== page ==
Wednesday, February 23, 2011

New Zealand Earthquake - They Call it an Aftershock

Article

Seismologists at GNS Science regard this earthquake, large though it is, as an aftershock relating to the magnitude 7.1 Darfield Earthquake that struck Canterbury on 4 September 4, 2010. The technical reason for this is that the epicentre is adjacent to the existing aftershock zone.

It has ruptured over a length of about 17km on a near vertical plane slightly inclined to the south and between 3 and 12km in depth. It is more or less parallel to the E-W trending Greendale Fault that ruptured in the Darfield Earthquake. It may be thought of as an eastern extension but it is clearly dislocated from the trend of the Greendale fault and stepped to the south.

No, this is not an aftershock.  This is a new earthquake marching down the fault.  But who am I?  They are also tossing the old canard that this is a 'safety valve' releasing steam.  Ha!  As well they claim this whole area hasn't had an earthquake for 16,000 years.  blah.

10 comments:

Harbles said...
This comment has been removed by the author.
Harbles said...

Here's some real good photo's of the aftermath.
http://goo.gl/yGmm7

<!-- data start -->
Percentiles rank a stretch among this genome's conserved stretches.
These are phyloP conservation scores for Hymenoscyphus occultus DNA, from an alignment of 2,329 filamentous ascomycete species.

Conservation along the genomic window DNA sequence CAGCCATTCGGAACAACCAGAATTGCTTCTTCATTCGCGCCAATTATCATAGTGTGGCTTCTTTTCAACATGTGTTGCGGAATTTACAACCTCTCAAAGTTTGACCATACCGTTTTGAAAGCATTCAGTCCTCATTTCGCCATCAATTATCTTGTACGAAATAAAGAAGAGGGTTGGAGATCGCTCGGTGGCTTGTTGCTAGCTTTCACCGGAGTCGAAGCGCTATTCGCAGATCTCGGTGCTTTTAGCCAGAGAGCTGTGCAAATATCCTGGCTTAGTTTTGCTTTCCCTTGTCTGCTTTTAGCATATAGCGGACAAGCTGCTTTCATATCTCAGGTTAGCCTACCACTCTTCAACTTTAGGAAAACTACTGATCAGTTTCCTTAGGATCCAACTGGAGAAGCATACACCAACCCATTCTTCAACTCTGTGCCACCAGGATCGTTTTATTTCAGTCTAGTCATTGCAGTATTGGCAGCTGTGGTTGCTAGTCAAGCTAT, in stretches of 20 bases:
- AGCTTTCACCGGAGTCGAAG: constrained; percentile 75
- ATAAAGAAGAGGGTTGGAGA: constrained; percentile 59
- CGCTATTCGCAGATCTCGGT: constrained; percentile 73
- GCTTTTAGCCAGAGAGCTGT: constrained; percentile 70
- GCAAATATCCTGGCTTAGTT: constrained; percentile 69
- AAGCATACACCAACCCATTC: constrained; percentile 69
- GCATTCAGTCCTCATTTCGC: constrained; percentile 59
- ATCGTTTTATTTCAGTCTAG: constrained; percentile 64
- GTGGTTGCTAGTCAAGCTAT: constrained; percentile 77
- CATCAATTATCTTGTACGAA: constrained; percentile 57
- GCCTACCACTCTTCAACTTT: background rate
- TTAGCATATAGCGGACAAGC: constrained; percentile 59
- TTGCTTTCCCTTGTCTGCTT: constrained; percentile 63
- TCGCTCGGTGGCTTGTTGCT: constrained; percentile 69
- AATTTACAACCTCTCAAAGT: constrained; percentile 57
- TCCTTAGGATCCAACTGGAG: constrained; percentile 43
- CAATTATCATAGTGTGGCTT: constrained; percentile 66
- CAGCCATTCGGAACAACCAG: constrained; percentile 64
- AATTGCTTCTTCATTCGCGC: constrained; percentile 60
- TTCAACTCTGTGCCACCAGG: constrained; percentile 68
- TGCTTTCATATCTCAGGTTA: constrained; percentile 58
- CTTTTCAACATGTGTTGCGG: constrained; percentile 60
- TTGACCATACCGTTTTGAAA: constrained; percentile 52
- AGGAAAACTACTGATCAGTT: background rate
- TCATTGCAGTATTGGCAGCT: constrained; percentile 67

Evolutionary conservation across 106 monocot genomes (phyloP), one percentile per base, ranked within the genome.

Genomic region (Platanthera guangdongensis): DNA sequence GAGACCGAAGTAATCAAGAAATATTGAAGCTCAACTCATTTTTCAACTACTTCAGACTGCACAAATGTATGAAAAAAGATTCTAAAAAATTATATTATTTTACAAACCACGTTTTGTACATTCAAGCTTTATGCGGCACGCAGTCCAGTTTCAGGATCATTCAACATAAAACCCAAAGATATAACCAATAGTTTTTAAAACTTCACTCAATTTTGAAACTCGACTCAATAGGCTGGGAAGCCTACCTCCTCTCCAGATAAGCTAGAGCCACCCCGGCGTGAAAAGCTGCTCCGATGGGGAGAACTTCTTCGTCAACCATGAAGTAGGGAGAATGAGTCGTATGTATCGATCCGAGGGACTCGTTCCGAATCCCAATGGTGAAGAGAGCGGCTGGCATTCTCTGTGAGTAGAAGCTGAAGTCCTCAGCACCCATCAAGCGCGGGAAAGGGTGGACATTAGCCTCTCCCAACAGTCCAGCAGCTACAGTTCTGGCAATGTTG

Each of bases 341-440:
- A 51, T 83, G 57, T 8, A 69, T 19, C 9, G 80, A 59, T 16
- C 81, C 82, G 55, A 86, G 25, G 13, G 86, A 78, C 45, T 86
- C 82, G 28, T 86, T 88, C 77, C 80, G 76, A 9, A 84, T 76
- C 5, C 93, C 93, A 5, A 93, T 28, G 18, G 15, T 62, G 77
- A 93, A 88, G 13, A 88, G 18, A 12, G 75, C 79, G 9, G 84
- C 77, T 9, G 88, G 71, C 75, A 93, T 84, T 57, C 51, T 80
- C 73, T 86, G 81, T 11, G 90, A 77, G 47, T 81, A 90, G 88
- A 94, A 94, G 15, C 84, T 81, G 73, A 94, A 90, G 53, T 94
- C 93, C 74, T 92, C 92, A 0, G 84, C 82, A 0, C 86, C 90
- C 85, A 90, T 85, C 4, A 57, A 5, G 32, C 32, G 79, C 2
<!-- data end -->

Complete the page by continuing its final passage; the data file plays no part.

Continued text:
Harold Asmis said...

I'm waiting for the Japanese to come in and give my the PGV's and pictures of buildings that weren't damaged. That 26 story hotel must have been on piles, and the PGV there would have been priceless.

Kevin Tucker, Toronto said...

Have you ever been in an earthquake?

I get this sense that you're disappointed with anything that doesn't absolutely trash a place.

Having been in some biggies, the biggest being an 8.8 in Chile, I can say it's not much fun.

Harold Asmis said...

Thank you for the comment. I don't think anyone else will defend me, but deep down I care more than the platitude bunch.

Harbles said...

Mr.T seems oblivious to the fact that despite the tragedy there is data that can be collected here that may save many lives in the future. The loss of life is tragic but perhaps some good can come from study of this natural catastrophe

Anonymous said...

I think you're a jerk.

Harold Asmis said...

Wow, this is starting to resemble the comments on CBC articles...

Kraks said...

Forgive a geo-dummy...

1. previously unknown segment of a zone of faulting ?

2. a known fault zone growing into an unfaulted area ?

3. the development of a brand new fault ?

4. none of the above...

Harold Asmis said...

There are probably a zillion old faults there. This is following an unmapped fault, that was buried under the thick layer of soft muck. They are calling it strike-slip, but the high ground motions, and the asymmetric aftershocks scream super-shear thrust to me.